OpenVPN on Sprint LG Optimus S

Now that ThundeROM includes the Xionia kernel with the Linux TUN/TAP driver compiled as a module, it was downright easy to get OpenVPN working on my LG Optimus S. I didn’t even have to compile anything! Here’s a quick run-down of what I did.

Now that you’ve got tun.ko

I’m not going to get into the basics, like installing the Android SDK on your computer, connecting via the adb shell, rooting your phone and flashing it with custom software. Here’s a great guide for that (pay attention when you do things like remounting the filesystem rw, because you’re going to have to do that before you can write to /system).

I started with my phone running ThundeROM 1.6 (already updated to 1.6.2 and probably updated again by the time you read this), the first version to include a recompiled kernel with tun.ko. (You could also choose to install just the Xionia kernel atop your stock software, compile your own kernel, or reflash with X or Y … but from here on out I’ll keep it simple and just diary what I did.)

Update 2/2011: Having now repeated these steps for ThundeROM 1.6.2 and now VCRom (which supports the Optimus updated to the VC baseband), you shouldn’t have any trouble following these directions with a slightly different configuration. One tip: When symlinking to route and ifconfig in the second step, be sure to symlink to wherever they actually are on your phone (VCRom puts them in bin instead of xbin).

What I did

  1. First, I installed two apps via the App Market that make it easy to install a precompiled openvpn binary on your phone and then manage your OpenVPN connections: OpenVPN Installer and OpenVPN Settings. I used the installer app to install the openvpn binary into /system/xbin.
  2. Unfortunately, this binary has hardcoded paths to route and ifconfig (it expects them to be in /system/xbin/bb), and on my phone (ThundeROM 1.6) these commands are in /system/xbin. So, I worked around this with a couple of symlinks. Connect to your phone using adb shell, remount /system read-write, create the directory /system/xbin/bb, and create symlinks in it to your route and ifconfig. (If you skip this step, you’ll figure this out later the way I did: I ran openvpn via the shell and saw it connect happily to my VPN, but then fail to add any routes to the system.)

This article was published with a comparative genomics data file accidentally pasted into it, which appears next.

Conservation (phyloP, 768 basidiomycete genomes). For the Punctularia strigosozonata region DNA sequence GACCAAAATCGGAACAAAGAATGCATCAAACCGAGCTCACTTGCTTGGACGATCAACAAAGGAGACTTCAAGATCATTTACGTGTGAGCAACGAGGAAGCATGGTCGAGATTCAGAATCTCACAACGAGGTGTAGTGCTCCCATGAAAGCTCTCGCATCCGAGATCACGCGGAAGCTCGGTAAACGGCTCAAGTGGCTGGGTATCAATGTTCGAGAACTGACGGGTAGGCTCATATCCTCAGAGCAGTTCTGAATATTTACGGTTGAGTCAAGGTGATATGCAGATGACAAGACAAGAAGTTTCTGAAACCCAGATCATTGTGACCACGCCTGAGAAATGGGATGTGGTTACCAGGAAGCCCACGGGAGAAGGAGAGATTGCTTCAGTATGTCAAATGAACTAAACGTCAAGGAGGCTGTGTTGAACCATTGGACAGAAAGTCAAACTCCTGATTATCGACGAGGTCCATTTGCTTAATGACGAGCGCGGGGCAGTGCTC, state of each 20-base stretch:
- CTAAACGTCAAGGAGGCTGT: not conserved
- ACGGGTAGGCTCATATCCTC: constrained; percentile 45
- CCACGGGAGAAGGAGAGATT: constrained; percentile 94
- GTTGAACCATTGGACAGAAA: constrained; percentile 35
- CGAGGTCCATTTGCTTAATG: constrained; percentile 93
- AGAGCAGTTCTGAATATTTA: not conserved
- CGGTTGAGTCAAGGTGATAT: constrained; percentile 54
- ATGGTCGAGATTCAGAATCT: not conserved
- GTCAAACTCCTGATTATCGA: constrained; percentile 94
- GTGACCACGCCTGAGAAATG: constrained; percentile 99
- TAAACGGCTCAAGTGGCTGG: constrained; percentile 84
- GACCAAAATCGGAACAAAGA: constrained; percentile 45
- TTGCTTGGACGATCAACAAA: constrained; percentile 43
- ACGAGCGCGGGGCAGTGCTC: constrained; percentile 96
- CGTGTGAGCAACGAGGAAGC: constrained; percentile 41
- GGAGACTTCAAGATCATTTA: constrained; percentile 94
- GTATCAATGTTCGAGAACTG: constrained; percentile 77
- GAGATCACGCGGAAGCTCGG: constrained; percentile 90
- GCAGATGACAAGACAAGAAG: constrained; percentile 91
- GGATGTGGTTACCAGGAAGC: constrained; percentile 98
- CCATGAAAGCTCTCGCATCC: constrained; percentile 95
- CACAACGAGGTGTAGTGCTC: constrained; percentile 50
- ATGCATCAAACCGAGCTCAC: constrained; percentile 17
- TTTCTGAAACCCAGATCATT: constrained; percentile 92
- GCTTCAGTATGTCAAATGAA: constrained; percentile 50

3. Next, you’ll need to copy your OpenVPN config file and keys onto your phone. I won’t go into configuring an OpenVPN connection here, but all I had to do was take a working client config file (the same standard config I’m also using on Linux, Windows and Mac machines), keys and CA and drop them into /sdcard/openvpn. So, if you’ve called your connection “client1,” you’d be copying client1.conf, client1.crt, client1.key and ca.crt into a folder called openvpn on your SD card.
  4. If you like, you can skip this step. But, what I did next was connect via adb shell and test out my connection. First, I did insmod /system/lib/modules/tun.ko and then lsmod to make sure the TUN module loaded. Then I connected to my VPN:
    cd /sdcard/openvpn
    /system/xbin/openvpn --config client1.conf

    Assuming it works, you should see lots of happy output. If you want, leave the connection open, connect via another shell, run ifconfig to verify that the TUN device has an IP address, and ping your VPN. Hit F4 to close the connection when you’re satisfied.

  5. Last, you’ll want to set up OpenVPN Settings to manage your VPN connection so you won’t have to start/stop it from the shell. In my case, OpenVPN Settings auto-detected the VPN config I’d put in /sdcard/openvpn, but you can change this location through the Advanced settings if you need to. My settings are:
    Load tun kernel module
    TUN module settings
    Load module using
    Path to tun module
    Path to configurations
    Path to openvpn binary
    Fix HTC Routes
    Show Ads

From here, you should be good to go! Just tap your connection in OpenVPN Settings whenever you want to connect to your VPN.

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